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A Whale Struck: May 19, 1811

May 19, 2011

In the morning the Resolution followed several other ships out of the ice, and into more open water, yet still the amount of ice was troubling. Of more immediate importance, however, was the appearance of whales. Boats were lowered, and a “Mysticetus“, or Common Whale, was struck. Although the whale was in open water, it ran for the cover of a patch of ice two miles across. Scoresby sent some of his officers across the ice, and they found the whale, which had broken through to breathe, and killed it with lances. The whale sank, and it was hoped they could pull the body out from under the ice:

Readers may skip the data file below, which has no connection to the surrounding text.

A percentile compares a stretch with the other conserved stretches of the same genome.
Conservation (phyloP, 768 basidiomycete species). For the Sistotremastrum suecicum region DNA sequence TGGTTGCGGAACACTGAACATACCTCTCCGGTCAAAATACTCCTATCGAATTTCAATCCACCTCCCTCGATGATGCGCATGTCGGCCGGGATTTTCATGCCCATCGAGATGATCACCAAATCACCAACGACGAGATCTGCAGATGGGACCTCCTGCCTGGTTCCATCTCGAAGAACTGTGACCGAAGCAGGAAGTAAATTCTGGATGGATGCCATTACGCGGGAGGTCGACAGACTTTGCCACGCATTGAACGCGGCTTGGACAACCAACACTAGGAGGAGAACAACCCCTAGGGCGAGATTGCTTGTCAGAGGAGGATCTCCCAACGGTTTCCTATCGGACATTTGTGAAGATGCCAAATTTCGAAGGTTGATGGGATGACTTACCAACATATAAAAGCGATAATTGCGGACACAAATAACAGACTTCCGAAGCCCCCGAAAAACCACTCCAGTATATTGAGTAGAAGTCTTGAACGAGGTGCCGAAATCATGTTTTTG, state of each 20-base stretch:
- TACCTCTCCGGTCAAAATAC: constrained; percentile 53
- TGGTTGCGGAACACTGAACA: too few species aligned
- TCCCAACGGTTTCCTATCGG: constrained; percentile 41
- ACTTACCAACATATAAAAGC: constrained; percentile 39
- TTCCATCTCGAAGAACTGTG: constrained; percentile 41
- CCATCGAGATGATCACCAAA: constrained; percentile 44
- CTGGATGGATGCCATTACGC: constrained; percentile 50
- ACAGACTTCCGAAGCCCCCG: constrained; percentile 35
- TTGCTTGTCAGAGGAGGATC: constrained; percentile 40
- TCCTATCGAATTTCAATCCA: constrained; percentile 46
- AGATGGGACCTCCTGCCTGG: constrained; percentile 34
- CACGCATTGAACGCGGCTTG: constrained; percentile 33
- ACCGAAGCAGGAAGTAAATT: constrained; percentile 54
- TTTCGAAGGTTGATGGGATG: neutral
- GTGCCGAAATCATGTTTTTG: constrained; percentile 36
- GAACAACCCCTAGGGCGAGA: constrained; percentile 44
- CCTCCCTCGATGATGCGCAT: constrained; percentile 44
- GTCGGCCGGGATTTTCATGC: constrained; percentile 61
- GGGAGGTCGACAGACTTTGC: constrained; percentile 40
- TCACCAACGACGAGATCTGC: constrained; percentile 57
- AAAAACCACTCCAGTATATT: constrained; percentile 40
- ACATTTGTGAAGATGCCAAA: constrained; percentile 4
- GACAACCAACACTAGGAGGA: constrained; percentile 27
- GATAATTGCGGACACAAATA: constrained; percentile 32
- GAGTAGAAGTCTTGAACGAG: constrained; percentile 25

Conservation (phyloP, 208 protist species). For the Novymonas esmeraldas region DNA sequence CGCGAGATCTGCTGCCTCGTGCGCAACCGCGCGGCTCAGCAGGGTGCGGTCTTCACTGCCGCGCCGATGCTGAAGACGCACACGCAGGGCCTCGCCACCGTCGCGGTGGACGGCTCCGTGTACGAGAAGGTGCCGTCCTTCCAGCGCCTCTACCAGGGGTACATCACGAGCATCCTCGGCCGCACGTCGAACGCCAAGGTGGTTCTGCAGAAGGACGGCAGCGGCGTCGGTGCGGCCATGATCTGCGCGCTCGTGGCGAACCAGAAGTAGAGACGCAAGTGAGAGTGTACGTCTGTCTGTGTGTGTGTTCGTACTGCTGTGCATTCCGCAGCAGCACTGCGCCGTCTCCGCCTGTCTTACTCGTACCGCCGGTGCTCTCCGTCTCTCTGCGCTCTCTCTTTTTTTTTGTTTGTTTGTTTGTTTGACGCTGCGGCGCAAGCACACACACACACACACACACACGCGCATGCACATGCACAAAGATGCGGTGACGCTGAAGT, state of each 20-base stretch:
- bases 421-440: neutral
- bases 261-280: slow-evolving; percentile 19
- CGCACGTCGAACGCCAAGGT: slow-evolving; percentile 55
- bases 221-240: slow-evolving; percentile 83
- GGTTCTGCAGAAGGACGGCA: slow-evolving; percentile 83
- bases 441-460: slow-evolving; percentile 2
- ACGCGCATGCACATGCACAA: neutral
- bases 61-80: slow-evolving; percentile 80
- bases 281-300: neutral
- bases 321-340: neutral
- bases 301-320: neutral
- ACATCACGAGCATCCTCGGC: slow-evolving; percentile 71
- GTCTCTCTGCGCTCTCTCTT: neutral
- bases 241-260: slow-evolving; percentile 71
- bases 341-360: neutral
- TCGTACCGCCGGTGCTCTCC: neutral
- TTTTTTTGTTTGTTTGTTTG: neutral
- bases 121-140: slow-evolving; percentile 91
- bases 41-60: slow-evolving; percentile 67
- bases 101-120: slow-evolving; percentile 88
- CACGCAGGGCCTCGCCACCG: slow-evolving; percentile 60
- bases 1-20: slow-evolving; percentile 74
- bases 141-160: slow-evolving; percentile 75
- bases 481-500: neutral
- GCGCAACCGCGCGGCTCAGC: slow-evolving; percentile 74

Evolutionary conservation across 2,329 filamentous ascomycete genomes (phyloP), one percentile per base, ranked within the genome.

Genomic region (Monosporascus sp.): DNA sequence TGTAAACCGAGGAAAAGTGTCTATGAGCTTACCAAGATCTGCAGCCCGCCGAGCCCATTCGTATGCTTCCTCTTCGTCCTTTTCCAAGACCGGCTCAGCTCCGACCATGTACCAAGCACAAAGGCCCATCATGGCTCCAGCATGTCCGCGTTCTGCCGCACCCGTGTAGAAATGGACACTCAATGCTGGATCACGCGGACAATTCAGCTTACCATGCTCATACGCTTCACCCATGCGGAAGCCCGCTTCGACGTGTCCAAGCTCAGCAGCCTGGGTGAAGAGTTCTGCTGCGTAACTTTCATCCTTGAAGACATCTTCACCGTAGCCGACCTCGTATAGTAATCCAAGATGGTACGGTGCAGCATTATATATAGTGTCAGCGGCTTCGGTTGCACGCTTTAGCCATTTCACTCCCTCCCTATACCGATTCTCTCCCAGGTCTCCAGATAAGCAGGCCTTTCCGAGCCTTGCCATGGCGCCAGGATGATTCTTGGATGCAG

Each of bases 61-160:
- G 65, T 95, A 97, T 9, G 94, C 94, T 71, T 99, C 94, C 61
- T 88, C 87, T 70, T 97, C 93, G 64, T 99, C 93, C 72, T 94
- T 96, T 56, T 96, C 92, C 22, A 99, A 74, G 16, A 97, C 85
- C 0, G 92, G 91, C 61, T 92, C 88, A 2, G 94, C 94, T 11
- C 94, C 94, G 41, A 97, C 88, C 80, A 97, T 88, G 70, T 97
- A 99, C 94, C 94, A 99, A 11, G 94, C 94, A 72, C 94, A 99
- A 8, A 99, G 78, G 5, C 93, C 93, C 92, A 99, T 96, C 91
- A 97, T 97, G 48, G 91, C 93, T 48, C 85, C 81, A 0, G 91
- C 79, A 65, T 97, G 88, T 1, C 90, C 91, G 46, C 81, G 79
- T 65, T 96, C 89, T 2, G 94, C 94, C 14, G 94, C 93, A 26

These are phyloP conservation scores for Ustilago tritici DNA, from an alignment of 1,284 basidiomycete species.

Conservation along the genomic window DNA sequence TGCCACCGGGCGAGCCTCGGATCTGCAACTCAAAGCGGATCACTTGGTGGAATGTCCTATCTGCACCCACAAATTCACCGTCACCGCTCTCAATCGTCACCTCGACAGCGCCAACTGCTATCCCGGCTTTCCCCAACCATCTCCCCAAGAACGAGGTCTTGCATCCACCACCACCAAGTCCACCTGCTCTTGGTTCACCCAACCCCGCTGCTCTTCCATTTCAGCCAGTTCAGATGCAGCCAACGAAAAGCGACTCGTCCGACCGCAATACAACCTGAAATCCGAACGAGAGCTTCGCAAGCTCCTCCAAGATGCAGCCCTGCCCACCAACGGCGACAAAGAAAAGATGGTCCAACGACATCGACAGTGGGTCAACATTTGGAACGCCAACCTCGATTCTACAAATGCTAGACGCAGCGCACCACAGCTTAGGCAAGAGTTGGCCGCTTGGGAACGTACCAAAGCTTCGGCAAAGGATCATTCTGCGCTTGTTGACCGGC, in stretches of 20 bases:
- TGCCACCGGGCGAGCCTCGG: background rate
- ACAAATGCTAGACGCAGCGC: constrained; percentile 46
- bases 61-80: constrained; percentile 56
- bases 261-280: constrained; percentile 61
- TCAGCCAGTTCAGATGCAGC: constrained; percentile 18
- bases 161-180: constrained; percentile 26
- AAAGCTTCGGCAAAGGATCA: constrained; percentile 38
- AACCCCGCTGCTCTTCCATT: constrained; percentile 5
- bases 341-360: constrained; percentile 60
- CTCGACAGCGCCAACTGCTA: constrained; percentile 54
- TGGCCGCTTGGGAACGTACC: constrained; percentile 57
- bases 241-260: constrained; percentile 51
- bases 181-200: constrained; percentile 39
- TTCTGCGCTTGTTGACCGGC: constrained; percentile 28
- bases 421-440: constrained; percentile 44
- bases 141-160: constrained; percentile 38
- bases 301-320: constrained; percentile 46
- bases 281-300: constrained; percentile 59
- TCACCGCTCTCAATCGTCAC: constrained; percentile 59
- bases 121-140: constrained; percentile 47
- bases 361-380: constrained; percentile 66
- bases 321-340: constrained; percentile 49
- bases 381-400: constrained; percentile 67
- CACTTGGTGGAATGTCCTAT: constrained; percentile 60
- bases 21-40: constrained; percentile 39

She had run out 7 1/2 lines[.] Took an end to the Ship and began to heave on the Capstern[.] After getting in about a line we had a very heavy strain about as much as the line was calculated to bear with safety[.] The line lay very horizontal from which we supposed the whale had not sunk, but lay under some rough Ice or behind some hummock under the surface. … 3 1/2 lines were lost and 3 of those saved were nearly spoiled by being over strained. The Mate with 3 men went to the place where she died. Here they sounded with Boathook &c on the further edges of all the heavy pieces of Ice near within 200 yards al[so] through numerous places of the then flat of Ice under which she went. They found her not.

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